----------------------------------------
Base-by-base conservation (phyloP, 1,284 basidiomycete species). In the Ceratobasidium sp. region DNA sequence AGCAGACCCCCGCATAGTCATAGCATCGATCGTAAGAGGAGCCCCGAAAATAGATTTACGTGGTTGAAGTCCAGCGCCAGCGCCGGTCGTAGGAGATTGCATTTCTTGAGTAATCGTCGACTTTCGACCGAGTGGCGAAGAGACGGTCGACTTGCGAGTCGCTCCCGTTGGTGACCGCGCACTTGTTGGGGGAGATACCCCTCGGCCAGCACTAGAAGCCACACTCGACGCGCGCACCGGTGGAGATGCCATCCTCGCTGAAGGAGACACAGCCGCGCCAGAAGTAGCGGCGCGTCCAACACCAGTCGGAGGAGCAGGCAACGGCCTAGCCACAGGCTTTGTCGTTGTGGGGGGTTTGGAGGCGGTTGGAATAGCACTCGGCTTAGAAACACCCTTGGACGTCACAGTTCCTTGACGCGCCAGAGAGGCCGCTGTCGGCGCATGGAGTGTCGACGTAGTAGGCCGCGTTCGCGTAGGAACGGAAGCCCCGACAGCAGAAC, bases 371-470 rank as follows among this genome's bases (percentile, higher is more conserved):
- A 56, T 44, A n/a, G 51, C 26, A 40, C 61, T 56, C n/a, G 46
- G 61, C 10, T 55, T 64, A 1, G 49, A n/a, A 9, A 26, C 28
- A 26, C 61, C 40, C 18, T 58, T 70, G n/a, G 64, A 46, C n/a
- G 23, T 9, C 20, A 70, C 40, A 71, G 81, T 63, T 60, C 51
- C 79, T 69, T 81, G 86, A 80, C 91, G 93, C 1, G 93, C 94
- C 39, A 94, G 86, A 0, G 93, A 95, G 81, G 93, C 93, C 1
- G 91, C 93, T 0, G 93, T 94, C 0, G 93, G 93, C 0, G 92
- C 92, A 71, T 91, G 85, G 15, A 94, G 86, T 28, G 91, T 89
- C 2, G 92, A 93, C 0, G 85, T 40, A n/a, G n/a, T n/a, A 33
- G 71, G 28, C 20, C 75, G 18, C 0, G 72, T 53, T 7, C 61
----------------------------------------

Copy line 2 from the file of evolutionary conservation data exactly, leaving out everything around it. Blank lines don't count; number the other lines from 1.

- A 56, T 44, A n/a, G 51, C 26, A 40, C 61, T 56, C n/a, G 46